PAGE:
The New York Times
June 20, 2007

Police Sobriety Test Proposal Could Lead to a Showdown With Unions

By AL BAKER

The Police Department and leading police unions might be headed for a showdown over a proposal to administer sobriety tests to officers who shoot someone on or off duty.

Police Commissioner Raymond W. Kelly said on Monday that he was moving to require breath tests for officers who injure or kill people in shootings, and his aides said yesterday that the procedure could be put in place, perhaps by September, whether labor groups agreed or not. The aides said the department’s senior legal expert had vetted “the legal issues involved” and “concluded that such a policy would be constitutional.”

But Patrick J. Lynch, the president of the Patrolmen’s Benevolent Association, which represents 23,000 officers, said the proposal was, on its merits, the kind of work rule that is subject to bargaining. “The P.B.A. will not allow management to cast doubt on every shooting by subjecting a police officer to a test for which there is no cause or justification,” he said.

Michael J. Palladino, the president of the Detectives’ Endowment Association, which represents 5,500 detectives, vowed yesterday to go to court to stop any breath tests.

The unions could raise the issue with the city’s Office of Collective Bargaining. A spokesman for the office declined to comment.

Mr. Kelly has embraced the measure, one of 19 recommendations by a panel that the commissioner created after a Queens man, Sean Bell, 23, was fatally shot in a volley of 50 police bullets on the morning of his wedding.

The breath test plan could be interpreted as an acknowledgment that the police operations in the Bell case, which occurred outside a strip club in Jamaica on the morning of Nov. 25, went off track, though Mr. Kelly stressed that the panel did not investigate specifics of the shooting.

The department allows undercover officers to consume up to two alcoholic drinks in one eight-hour shift so as not to look suspicious. According to a Police Department report on the Bell shooting, one of the detectives involved — but not one of the five officers who fired his gun — had consumed two bottles of Heineken beer while in the club. It was unclear what types of drinks or amounts that the other detectives ordered.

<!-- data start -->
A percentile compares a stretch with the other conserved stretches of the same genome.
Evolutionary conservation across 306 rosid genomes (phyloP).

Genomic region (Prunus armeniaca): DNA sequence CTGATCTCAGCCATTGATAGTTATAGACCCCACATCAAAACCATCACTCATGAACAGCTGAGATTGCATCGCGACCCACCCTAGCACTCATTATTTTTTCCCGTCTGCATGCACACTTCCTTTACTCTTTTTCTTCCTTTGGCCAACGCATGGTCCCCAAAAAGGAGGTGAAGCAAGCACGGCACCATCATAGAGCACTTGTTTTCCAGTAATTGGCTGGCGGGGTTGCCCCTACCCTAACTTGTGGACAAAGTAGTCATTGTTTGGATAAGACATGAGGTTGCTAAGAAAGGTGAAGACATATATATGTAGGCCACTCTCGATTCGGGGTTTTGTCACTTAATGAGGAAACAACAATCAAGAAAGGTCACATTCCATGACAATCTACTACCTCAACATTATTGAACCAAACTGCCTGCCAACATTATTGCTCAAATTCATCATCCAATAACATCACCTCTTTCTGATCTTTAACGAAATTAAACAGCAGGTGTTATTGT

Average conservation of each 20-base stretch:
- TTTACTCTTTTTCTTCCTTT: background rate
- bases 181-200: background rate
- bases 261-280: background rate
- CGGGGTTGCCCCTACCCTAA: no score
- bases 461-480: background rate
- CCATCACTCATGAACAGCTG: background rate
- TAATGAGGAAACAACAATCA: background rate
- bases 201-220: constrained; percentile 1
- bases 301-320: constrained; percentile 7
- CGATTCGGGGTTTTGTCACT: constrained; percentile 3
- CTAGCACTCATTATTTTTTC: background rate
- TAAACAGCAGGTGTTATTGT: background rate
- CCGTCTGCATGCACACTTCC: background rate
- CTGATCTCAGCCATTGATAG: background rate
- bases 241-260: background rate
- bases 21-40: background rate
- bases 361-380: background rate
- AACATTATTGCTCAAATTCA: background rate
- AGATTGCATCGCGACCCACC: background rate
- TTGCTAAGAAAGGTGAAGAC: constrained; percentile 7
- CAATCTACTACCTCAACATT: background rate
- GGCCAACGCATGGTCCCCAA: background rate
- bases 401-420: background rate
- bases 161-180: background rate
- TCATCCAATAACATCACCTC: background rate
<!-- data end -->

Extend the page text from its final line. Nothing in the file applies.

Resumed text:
Robert W. Linn, the president of Linn & Green Consulting, a labor relations firm, who was the director of the city’s office of labor relations during the administration of Mayor Edward I. Koch and worked as a negotiator for the Patrolmen’s Benevolent Association, said, “There are generally employer interests to make certain that people who are performing sensitive jobs, especially jobs involving the use of firearms, are doing so in a sober manner.”

He added, “On the other hand, the union has an interest to make certain that individuals are safeguarded and that there are protections and that people are treated fairly.”

Mr. Bell’s fiancée, Nicole Paultre Bell, expressed support yesterday for the breath tests. She said she wanted the policy to be made into law on the state and federal levels.

“We will never know, I will never know, no one will ever know, if the people who did this were intoxicated,” Ms. Paultre Bell said.

The department already heavily regulates alcohol consumption by officers. There is a longstanding ban on being intoxicated while on duty. The department’s policy manual cautions all officers to “be fit for duty at all times, except when on sick report” and warns them, “Do not consume intoxicants to the extent that member becomes unfit for duty.”

Police officers are not subject to automatic breath tests if they crash a vehicle while on duty. But firefighters involved in on-duty crashes face breath and drug tests if the accident involves “a serious injury or fatality,” said James Long, a spokesman for the Fire Department.

Paul J. Browne, the Police Department’s chief spokesman, said that if a supervisor at a crash scene believed a police officer was intoxicated, a duty captain would be summoned and, upon his determination that the officer was unfit, the officer would be arrested, suspended and given a breath test. There have been no such cases in recent memory, Mr. Browne said.

On the streets, police officers treated the latest announcement from 1 Police Plaza without alarm.

“Whatever the rules are, that’s what I follow,” said one officer as he mounted a police motorcycle outside the 70th Precinct station house. Another officer said: “I don’t have a problem with it. I don’t drink, so no big deal.”

And a third officer said: “I think it’s a good thing. Anything that makes the public feel more at ease and lifts the cloud over police shootings is a good thing.” He paused and added: “The only downside is if a police officer is inebriated. No police officer should ever be inebriated at any time.”

Ann Farmer contributed reporting.